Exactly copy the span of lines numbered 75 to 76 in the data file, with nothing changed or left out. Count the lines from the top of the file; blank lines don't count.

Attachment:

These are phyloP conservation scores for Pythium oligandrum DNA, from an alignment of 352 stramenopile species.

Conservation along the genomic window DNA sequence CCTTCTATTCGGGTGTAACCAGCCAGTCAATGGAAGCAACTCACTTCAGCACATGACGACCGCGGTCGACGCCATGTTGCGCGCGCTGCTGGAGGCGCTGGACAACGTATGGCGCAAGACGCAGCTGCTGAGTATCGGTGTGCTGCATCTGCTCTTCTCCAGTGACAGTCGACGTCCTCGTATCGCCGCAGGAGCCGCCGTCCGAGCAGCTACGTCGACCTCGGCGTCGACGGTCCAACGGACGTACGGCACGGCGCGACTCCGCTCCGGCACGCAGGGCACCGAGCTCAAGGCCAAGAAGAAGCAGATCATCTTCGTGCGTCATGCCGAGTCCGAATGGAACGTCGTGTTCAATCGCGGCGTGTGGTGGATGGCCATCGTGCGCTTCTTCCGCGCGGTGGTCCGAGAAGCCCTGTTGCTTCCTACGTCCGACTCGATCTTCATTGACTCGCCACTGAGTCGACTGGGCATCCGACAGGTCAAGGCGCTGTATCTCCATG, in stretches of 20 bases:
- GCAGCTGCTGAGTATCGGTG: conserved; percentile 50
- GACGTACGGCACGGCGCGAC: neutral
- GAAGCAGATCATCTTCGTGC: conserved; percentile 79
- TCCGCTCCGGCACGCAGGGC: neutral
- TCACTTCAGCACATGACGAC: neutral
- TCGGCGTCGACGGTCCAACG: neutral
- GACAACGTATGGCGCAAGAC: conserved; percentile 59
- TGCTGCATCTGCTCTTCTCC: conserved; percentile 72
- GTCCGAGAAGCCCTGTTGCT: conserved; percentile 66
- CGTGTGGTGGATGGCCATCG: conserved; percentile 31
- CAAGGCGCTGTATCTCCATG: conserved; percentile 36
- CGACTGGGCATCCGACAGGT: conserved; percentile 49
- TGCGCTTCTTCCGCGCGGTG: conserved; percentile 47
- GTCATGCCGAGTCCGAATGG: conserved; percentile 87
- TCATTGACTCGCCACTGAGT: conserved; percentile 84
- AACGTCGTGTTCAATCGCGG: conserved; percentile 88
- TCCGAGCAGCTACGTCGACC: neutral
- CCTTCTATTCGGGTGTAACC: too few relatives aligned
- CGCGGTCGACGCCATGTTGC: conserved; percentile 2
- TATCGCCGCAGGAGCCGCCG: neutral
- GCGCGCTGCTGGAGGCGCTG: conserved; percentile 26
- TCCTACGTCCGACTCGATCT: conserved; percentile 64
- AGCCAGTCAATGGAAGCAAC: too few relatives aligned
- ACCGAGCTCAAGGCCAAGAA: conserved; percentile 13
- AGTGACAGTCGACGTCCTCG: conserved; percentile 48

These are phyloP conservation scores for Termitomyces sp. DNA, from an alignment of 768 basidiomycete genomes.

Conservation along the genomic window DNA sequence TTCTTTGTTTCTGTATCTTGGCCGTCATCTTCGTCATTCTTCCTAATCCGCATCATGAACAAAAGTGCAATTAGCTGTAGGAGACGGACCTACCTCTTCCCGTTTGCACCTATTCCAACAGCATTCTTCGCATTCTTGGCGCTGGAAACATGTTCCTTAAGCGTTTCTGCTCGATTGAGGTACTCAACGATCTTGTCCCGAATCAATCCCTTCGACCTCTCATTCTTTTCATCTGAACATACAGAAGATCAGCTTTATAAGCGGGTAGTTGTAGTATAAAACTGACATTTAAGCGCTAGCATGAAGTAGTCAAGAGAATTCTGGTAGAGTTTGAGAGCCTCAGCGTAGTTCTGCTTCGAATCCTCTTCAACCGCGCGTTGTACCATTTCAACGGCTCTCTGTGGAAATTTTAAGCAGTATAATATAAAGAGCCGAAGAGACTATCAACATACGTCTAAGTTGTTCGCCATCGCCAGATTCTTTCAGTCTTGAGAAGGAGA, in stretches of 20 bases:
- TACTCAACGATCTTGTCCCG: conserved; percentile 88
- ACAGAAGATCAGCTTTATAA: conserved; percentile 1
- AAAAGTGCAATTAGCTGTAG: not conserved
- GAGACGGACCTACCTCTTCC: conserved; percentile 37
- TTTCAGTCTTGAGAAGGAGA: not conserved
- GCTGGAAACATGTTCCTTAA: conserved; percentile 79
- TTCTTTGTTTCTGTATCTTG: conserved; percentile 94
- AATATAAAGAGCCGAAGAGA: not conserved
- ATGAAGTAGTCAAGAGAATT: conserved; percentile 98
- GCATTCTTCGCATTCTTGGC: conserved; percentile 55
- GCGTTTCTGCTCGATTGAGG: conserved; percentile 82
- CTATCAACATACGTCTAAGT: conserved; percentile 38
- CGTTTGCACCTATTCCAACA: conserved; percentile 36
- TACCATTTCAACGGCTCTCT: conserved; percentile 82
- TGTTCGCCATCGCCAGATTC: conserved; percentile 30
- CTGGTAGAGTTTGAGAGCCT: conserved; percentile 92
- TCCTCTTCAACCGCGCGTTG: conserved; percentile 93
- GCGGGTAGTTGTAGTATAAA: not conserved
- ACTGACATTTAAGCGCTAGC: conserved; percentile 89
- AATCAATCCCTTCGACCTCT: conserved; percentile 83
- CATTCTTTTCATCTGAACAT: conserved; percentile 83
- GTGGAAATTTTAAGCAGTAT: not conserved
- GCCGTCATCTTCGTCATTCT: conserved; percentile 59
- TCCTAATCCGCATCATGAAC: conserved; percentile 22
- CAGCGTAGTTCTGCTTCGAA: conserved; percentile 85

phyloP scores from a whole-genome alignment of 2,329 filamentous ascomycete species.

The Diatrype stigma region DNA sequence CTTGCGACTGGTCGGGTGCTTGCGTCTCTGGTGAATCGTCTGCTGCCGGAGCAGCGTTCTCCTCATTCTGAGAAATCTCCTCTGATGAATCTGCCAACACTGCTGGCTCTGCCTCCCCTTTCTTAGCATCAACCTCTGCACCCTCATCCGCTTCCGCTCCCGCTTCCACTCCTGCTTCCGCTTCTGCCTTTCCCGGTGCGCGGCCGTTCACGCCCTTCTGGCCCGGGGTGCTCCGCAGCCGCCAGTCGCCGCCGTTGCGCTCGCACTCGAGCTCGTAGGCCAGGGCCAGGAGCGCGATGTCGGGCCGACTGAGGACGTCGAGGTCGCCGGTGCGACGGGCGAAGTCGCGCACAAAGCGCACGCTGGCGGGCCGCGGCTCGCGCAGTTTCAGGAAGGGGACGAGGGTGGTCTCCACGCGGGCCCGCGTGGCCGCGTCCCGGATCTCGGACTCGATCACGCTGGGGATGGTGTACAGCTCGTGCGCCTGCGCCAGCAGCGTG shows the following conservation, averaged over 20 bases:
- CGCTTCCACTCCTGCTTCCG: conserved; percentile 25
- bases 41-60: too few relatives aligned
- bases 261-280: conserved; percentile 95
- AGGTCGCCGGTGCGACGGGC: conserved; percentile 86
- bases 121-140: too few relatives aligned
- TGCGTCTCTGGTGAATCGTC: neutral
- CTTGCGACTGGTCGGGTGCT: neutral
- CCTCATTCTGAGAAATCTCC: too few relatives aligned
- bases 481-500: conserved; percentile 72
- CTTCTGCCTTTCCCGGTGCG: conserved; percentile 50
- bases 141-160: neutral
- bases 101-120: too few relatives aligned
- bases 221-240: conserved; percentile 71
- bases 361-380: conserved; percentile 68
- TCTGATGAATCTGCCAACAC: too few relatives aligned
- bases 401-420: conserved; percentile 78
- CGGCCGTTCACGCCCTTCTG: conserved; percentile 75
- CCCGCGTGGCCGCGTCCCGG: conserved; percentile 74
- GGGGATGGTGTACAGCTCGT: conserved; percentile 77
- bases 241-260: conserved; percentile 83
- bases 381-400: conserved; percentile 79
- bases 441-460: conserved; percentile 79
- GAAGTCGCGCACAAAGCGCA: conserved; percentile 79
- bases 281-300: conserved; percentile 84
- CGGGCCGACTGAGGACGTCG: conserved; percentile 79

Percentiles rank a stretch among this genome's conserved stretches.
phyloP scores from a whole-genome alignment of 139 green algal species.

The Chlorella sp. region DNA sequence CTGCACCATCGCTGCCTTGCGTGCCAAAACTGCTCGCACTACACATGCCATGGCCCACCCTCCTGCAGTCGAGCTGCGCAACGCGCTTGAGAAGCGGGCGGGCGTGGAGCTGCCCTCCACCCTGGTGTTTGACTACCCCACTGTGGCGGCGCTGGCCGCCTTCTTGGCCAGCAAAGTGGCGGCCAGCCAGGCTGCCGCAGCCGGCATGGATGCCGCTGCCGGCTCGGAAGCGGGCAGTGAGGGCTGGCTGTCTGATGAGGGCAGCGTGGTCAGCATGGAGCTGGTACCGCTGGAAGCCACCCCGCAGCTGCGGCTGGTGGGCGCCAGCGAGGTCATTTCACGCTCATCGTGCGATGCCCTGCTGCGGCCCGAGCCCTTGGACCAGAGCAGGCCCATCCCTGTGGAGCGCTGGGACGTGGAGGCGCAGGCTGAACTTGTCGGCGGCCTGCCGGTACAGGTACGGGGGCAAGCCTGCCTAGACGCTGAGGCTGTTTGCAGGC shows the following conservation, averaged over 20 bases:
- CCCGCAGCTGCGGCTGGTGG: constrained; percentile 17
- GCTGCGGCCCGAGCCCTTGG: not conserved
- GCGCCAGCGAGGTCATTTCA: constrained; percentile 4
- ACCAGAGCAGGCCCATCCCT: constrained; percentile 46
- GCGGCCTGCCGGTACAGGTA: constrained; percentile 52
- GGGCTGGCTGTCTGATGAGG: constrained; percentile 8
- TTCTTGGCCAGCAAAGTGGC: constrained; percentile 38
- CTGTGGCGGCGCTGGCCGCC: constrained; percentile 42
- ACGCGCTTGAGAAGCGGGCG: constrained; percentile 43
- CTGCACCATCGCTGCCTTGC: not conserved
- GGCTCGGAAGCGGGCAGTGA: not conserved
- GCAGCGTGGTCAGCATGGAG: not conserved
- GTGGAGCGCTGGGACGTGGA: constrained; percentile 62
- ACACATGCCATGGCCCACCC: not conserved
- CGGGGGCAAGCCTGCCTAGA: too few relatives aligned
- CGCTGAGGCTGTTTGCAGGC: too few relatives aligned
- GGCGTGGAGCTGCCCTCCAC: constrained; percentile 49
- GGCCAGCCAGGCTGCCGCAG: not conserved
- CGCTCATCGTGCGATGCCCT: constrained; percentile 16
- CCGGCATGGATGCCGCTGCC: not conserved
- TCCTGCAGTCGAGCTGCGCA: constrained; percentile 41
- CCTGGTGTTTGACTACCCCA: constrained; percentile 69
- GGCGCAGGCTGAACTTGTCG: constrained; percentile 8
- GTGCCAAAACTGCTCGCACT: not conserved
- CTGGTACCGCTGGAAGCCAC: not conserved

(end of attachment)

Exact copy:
- GGGGATGGTGTACAGCTCGT: conserved; percentile 77
- bases 241-260: conserved; percentile 83